Current Events

 

Leonardo Painting Auction Prediction: $100 Million
October 15, 2017
A painting by the creator of the Mona Lisa could fetch $100 million at auction. Leonardo da Vinci's Salvator Mundi was painted about the same time as the Mona Lisa, art historians believe, but had private owners for centuries before being rediscovered in 1900. Officials said that the price paid for the painting in a 1958 Christie's auction was $60. The painting was identified as Leonardo's work only in 2011. It is the only known Leonardo painting still in private hands.

Great Pacific Garbage Patch Tapped for Statehood
October 7, 2017
A drive to declare the Great Pacific Garbage Patch an official nation is gaining momentum, with more than 130,000 people already applying for citizenship. The environmental charity Plastic Oceans Foundation began a campaign to petition the United Nations to recognize a new country, Trash Isles, as a way to call attention to the ever-growing amount of plastic and other garbage in the northern pacific Ocean. The latest estimates say that Trash Isles would be the size of a large country.

Bronze Statue Arm Found in Antikythera Wreckage
October 7, 2017
The encrusted fingers of a recently rediscovered statue point to greater treasures yet to come, according to archaeologists working at the famed Antikythera wreck, off the coast of the Greek island of the same name. The ship, which sunk in 1 B.C., has revealed many treasures in its time, none perhaps more enticing and maddening than the Antikythera Mechanism, which many people think was a primitive form of computer. Initial discovery of the wreck occurred only in 1900. Since then, several expeditions have turned up notable finds, including a bronze statue called the Antikythera Youth, which now stands in Greece's National Archaeological Museum. Much more recently, a team of divers from Greece and Sweden have been exploring the site, at times employing an underwater metal detector built for the purposes, in a newly funded endeavor. Their latest find is an intact arm that would have been part of a bronze statue onboard the ship. The archaeologists think that as many as eight other bronze sculptures are yet to be found.

Saudi Women to Join World's Drivers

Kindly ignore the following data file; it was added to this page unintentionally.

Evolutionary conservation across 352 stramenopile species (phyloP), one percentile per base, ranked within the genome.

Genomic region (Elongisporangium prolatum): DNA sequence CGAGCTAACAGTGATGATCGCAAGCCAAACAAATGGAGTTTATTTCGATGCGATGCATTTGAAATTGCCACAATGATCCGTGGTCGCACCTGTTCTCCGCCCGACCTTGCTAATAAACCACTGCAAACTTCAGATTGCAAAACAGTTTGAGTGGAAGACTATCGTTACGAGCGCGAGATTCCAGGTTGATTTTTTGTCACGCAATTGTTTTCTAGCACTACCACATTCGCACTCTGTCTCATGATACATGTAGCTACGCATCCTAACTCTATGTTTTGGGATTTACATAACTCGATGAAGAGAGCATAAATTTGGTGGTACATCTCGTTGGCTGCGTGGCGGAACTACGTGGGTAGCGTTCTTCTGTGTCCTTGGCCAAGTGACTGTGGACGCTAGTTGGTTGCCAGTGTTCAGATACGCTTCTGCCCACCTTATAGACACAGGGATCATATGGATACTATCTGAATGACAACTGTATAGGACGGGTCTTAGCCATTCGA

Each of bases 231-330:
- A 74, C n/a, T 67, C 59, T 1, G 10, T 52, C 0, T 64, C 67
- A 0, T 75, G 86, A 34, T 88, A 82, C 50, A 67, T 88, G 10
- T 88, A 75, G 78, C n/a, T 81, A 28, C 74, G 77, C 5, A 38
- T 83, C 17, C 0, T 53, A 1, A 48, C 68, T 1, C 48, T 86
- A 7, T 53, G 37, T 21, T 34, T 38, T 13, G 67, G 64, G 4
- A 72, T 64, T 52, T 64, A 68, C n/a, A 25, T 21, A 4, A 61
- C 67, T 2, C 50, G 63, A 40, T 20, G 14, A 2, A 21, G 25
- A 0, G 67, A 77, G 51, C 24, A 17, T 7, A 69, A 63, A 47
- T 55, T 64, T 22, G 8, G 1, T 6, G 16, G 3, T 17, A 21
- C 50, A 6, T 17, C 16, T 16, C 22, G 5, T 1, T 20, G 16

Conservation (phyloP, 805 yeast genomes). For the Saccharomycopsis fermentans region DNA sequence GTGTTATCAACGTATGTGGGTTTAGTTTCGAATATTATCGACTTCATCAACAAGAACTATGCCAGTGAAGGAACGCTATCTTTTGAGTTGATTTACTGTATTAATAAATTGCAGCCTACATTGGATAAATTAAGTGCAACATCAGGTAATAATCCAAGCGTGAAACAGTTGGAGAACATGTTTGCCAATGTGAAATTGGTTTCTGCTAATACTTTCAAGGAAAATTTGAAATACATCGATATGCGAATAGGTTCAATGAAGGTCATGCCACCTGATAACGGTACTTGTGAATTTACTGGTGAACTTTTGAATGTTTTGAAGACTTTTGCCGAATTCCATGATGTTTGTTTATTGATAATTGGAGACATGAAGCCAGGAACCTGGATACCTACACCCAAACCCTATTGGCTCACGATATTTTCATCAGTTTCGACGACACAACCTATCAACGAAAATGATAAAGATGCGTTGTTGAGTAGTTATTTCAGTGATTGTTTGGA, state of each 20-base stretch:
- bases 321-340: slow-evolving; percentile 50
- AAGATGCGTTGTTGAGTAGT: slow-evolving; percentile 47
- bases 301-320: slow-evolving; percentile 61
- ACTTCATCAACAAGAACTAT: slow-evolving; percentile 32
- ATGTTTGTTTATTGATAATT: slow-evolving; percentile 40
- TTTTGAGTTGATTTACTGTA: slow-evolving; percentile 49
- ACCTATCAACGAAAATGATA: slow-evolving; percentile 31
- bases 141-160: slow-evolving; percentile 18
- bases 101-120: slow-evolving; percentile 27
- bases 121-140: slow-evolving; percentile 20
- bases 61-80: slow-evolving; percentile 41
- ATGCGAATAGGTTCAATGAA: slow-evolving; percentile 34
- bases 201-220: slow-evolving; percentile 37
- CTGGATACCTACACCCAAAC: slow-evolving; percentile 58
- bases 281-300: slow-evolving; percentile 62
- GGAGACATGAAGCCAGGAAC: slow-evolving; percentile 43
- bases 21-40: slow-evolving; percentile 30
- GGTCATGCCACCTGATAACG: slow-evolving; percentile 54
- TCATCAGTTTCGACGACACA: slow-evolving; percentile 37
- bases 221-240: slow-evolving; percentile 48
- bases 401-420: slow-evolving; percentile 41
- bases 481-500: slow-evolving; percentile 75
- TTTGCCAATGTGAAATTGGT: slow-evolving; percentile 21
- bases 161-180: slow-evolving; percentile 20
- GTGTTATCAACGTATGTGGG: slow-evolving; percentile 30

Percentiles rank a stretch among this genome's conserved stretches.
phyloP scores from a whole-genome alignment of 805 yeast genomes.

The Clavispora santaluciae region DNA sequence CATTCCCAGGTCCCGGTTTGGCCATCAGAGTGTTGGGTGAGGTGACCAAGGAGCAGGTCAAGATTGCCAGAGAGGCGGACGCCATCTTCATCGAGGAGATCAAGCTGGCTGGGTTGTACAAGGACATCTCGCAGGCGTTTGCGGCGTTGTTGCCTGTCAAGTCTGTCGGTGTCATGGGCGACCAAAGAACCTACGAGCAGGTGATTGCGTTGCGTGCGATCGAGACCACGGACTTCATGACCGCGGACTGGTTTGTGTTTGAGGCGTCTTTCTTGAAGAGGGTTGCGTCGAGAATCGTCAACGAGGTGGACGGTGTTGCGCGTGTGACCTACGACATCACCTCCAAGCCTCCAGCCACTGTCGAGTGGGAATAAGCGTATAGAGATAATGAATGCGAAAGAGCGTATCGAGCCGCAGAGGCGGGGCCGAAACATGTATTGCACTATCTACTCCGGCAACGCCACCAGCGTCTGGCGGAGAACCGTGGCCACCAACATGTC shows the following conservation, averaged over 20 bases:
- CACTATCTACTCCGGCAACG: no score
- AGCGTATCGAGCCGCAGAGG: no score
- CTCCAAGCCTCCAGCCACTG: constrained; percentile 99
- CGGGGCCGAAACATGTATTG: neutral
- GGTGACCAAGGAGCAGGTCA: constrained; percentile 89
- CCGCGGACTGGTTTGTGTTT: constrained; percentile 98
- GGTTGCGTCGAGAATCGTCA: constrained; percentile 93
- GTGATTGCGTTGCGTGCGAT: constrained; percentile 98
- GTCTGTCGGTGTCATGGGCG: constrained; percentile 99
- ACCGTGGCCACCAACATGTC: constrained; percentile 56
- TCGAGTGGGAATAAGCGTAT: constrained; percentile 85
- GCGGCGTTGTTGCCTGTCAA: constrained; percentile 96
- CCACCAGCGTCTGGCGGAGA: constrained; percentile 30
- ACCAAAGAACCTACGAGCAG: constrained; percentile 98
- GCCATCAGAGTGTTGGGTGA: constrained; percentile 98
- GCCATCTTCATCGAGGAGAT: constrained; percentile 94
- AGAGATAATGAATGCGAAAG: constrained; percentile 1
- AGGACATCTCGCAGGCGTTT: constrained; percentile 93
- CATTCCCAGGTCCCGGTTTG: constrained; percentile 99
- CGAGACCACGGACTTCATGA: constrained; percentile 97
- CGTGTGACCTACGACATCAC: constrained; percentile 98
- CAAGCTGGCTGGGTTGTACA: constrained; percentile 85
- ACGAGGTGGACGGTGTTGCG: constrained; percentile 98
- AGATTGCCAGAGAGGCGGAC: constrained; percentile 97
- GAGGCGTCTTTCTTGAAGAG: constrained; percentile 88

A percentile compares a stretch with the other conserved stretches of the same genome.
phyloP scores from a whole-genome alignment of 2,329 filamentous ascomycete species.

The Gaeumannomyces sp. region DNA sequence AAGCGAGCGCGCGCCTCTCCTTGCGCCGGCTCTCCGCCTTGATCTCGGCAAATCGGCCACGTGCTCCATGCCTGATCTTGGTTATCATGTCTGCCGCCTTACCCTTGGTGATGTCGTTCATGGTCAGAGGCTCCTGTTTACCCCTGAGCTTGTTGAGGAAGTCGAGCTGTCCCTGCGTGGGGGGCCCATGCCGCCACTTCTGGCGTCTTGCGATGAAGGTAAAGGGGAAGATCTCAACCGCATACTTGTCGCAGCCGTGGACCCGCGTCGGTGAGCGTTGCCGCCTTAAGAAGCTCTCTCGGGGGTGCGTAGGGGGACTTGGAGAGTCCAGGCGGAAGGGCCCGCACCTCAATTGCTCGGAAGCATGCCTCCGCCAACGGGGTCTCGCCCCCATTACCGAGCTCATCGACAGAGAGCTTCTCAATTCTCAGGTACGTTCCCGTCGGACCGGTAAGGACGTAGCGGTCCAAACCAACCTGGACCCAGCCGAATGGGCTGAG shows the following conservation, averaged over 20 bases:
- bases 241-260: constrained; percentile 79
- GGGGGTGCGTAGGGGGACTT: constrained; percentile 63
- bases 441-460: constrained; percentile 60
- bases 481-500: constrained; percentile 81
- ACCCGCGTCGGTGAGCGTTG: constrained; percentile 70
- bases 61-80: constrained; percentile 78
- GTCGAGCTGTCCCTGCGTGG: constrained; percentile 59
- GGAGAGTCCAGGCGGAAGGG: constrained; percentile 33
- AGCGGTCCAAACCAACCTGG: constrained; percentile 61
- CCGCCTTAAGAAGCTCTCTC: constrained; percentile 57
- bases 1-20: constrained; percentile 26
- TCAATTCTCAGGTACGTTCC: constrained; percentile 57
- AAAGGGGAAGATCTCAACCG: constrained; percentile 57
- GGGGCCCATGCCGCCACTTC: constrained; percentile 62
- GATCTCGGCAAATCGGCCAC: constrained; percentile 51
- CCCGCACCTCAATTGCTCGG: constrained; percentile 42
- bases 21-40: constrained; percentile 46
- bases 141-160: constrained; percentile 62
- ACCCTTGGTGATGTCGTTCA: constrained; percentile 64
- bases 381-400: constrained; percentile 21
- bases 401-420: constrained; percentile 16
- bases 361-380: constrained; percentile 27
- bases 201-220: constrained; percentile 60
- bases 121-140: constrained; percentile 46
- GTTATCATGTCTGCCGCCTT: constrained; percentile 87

October 1, 2017
Women in Saudi Arabia have won the right to drive. Saudi King Salman bin Abdulaziz announced that women could begin achieving a driver's licence in June 2018. The population of Saudi Arabia, as of the 2016 counting, is 32 million. Nearly half of those are women. Women were granted the right to vote in 2015 and to run for seats on local councils. However, women are still prohibited from doing many other things. For example, they cannot, without the consent of a male "guardian (husband, son, or father), travel outside the country, open a bank account or a business, decide whom they marry, or undergo certain medical procedures. Activists said that they intended their next target to be the laws the so-called "guardianship laws."

Evidence Bolsters Submerged Continent Claim
October 1, 2017
Evidence suggests that Earth could indeed have eight continents, one of which is on the seafloor. Earlier this year, scientists suggested the presence of a large underwater mass known as Zealandia, which sunk beneath the waves tens of millions of years ago but was, when it was at sea level, very large indeed. A nine-week voyage to the seafloor off New Zealand and Australia revealed evidence of land-based fossils on the submerged landmass, which is now more than 3,200 feet below the surface. As well, the expedition found that Zealandia's crust was not as deep as the surrounding oceanic crust, confirming the theory that the land was once much higher up. Working aboard a ship called the JOIDES Resolution, the scientists drilled more than 8,000 feet below the surface, at six sites at various points along the Zealandia landmass. What they discovered included remains of pollen from land plants and remains of organisms whose home is in warm shallow seas.

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Social Studies for Kids
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David White